A Story of Earth Day

Earth Day started as a teach-in about the environment. It is 1970, one year after the Santa Barbara oil spill, eight years since Rachel Carson released Silent Spring, and right in the middle of raging anti-war protests. Gaylord Nelson, a U.S. Senator from Wisconsin, harnesses the energy of young people and the rising consciousness around environmental protection to culminate in a national day of action. On April 22, 1970 over 20 million Americans took part in rallies and teach-ins across the country fighting waterways clogged with sewage, nuclear power, toxic dumps, smog, pesticides, development, loss of habitat, and the decline of wildlife.

Their efforts weren’t in vain, and the cause enlisted members from both sides of the aisle in Congress to create the United States Environmental Protection Agency (EPA). The EPA successfully passed regulations that are still in place today, including the Clean Air, Clean Water, and Endangered Species Acts.

Earth Day went global in 1990 when more than 141 countries participated in efforts. The fight isn’t over, however. Climate change deniers exist and are still in office, oil and agriculture lobbyists have incredible power and money to influence decisions, regulatory commissions are composed of former executives of the industry they are regulating, many businesses along the supply chain refuse to recognize the impact of their actions, and we lose acres and acres of habitat every day to deforestation. Today, Earth Day focuses on global warming and clean energy, but still draws a wide variety of environmental groups working toward a common goal: to take care of the place we live.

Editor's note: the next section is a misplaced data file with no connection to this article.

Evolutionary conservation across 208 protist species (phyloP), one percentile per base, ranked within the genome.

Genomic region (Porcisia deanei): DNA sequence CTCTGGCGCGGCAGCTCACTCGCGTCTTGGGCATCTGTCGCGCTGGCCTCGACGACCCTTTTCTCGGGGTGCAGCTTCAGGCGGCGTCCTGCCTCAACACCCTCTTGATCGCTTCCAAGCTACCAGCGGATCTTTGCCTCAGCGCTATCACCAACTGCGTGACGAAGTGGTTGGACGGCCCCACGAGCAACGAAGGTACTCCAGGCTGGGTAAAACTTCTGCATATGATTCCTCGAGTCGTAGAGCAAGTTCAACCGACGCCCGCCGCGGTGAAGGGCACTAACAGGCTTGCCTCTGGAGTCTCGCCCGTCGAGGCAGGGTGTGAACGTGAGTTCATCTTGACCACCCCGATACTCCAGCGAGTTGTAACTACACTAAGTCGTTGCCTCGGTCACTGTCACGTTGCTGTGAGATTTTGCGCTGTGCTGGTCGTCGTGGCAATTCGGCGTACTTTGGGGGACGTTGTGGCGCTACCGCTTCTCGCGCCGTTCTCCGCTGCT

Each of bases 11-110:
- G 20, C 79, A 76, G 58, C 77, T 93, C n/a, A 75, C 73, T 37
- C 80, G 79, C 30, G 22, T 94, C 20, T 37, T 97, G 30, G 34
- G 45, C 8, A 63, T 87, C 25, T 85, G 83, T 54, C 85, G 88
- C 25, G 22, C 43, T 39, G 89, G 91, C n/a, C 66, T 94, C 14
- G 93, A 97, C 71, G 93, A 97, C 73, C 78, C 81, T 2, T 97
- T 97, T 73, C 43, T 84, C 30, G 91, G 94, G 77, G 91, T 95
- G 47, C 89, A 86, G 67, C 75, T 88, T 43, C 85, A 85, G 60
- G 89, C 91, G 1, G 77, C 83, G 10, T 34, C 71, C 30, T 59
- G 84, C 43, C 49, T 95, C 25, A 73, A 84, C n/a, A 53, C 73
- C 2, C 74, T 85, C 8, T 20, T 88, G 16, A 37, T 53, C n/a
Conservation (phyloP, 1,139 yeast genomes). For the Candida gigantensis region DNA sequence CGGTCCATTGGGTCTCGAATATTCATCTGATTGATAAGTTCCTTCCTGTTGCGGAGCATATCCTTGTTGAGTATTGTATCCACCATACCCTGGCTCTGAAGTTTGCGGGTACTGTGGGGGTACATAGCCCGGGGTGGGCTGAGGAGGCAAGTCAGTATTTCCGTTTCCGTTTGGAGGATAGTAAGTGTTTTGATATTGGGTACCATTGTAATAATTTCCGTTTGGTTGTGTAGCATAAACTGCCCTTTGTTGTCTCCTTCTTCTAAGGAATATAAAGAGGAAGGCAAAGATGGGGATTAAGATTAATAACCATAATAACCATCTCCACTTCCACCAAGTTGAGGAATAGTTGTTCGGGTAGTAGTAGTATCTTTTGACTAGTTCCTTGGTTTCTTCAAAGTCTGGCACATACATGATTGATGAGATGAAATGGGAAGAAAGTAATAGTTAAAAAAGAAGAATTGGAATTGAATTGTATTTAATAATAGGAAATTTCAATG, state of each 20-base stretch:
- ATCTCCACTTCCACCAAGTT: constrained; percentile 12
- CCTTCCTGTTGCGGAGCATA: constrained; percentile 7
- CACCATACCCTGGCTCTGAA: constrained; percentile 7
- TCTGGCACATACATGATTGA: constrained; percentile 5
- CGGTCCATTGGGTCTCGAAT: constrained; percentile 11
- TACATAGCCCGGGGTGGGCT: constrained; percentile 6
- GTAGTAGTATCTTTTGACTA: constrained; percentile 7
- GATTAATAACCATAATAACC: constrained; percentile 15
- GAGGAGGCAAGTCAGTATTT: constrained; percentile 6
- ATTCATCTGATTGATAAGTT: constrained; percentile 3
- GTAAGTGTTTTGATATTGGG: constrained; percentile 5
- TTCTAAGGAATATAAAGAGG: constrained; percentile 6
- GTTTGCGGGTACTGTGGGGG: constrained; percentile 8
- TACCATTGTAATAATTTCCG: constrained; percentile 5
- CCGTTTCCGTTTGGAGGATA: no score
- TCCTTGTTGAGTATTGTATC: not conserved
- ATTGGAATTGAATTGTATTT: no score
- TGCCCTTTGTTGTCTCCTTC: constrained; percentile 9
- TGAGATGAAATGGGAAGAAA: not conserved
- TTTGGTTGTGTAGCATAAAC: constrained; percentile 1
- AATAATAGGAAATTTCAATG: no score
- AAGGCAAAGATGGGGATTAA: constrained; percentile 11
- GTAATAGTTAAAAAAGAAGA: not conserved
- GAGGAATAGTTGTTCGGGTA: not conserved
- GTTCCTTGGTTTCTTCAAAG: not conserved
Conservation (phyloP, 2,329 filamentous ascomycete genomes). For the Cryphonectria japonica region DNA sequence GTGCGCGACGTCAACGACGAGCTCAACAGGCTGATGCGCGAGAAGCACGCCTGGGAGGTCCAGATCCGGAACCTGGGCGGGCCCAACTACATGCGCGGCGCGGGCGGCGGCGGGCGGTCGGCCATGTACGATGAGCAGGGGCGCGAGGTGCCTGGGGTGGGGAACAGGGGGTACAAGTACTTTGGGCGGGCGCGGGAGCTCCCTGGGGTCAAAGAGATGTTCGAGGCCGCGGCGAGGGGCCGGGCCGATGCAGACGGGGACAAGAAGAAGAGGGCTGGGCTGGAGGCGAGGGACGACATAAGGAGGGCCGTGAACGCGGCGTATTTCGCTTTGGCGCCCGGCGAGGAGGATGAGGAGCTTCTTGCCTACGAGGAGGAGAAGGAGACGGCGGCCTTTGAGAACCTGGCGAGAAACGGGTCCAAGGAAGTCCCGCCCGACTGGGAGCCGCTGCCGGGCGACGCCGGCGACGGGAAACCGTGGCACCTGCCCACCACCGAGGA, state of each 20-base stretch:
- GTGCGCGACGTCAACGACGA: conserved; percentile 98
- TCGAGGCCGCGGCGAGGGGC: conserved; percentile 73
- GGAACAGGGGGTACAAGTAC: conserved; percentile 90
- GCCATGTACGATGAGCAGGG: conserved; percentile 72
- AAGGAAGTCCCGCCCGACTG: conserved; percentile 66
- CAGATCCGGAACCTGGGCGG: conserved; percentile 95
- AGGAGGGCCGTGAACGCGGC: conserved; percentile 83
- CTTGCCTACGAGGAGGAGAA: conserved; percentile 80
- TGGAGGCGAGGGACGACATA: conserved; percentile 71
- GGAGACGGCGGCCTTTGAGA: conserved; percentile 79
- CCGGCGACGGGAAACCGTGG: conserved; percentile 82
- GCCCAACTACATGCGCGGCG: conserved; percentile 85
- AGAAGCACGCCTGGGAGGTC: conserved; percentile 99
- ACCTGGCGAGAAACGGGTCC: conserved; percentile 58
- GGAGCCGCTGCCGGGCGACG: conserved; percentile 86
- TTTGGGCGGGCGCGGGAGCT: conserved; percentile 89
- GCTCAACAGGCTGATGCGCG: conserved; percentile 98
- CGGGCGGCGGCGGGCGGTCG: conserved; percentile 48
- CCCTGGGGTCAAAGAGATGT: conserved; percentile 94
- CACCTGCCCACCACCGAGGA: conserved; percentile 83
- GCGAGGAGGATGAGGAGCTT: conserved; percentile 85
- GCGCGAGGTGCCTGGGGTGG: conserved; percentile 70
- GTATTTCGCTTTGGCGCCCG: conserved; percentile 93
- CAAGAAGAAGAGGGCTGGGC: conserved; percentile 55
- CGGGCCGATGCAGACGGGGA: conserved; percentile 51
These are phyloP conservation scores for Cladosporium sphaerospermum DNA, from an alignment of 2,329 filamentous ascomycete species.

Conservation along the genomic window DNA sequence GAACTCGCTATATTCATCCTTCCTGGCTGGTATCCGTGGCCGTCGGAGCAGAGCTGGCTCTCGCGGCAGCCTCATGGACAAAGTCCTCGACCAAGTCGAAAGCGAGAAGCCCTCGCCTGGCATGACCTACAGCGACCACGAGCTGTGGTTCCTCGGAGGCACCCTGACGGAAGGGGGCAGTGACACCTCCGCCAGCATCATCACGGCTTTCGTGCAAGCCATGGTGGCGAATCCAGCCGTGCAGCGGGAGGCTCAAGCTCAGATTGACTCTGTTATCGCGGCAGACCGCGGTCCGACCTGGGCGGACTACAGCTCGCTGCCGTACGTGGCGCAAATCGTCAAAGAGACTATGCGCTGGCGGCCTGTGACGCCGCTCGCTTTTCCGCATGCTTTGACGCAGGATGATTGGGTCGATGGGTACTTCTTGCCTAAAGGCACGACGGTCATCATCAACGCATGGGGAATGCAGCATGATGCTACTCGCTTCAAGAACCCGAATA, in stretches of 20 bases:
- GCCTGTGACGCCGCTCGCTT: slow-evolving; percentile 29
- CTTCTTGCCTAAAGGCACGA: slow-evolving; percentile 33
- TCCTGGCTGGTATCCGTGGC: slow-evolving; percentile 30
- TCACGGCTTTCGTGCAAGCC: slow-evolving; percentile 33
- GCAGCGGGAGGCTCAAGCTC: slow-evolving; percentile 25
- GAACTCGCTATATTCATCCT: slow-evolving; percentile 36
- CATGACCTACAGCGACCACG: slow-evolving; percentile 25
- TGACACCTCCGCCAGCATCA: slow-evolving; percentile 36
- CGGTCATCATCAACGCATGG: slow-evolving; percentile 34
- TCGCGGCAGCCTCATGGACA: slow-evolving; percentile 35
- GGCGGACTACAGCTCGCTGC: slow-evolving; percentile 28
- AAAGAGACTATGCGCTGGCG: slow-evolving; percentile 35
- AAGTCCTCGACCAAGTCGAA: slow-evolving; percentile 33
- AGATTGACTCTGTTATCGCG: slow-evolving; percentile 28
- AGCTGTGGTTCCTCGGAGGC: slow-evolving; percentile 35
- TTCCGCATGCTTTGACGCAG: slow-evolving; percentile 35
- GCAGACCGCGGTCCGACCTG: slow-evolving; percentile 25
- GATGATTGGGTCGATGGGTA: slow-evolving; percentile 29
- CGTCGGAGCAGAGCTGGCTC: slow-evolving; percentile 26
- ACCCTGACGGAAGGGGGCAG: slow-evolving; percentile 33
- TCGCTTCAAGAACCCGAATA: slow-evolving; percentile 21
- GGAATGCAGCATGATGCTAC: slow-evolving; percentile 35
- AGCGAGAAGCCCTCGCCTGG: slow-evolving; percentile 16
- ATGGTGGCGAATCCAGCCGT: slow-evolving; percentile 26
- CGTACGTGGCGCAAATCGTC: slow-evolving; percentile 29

Each year, Earth Day Network (EDN), the political arm of Earth Day, chooses a cause to champion with a “billion acts of green”. This year’s celebration is particularly special to us because it focuses on ending plastic pollution, a cause that is near and dear to our hearts. Millions of people will be educated about the health and environmental risks associated with single-use plastics on Earth Day. The EDN is campaigning for alternatives to fossil fuel-based materials and promoting plastics that are 100 recyclable. We encourage you to think about all the plastic you use in your everyday life and choose producers that are accountable for the waste they help create.

The biggest celebration is right in our backyard! Hosted in Dallas this weekend, “EarthX” is the largest Earth Day event in the world. Last year they had over 100,000 attendees for speakers, forums, films, environmental projects, expos, and innovation. If you want something closer to home, Earth Day Austin is happening at Huston-Tillotson University but has been postponed due to weather until next Sunday, April 29. Stop by and learn about what’s happening in our environmental community!

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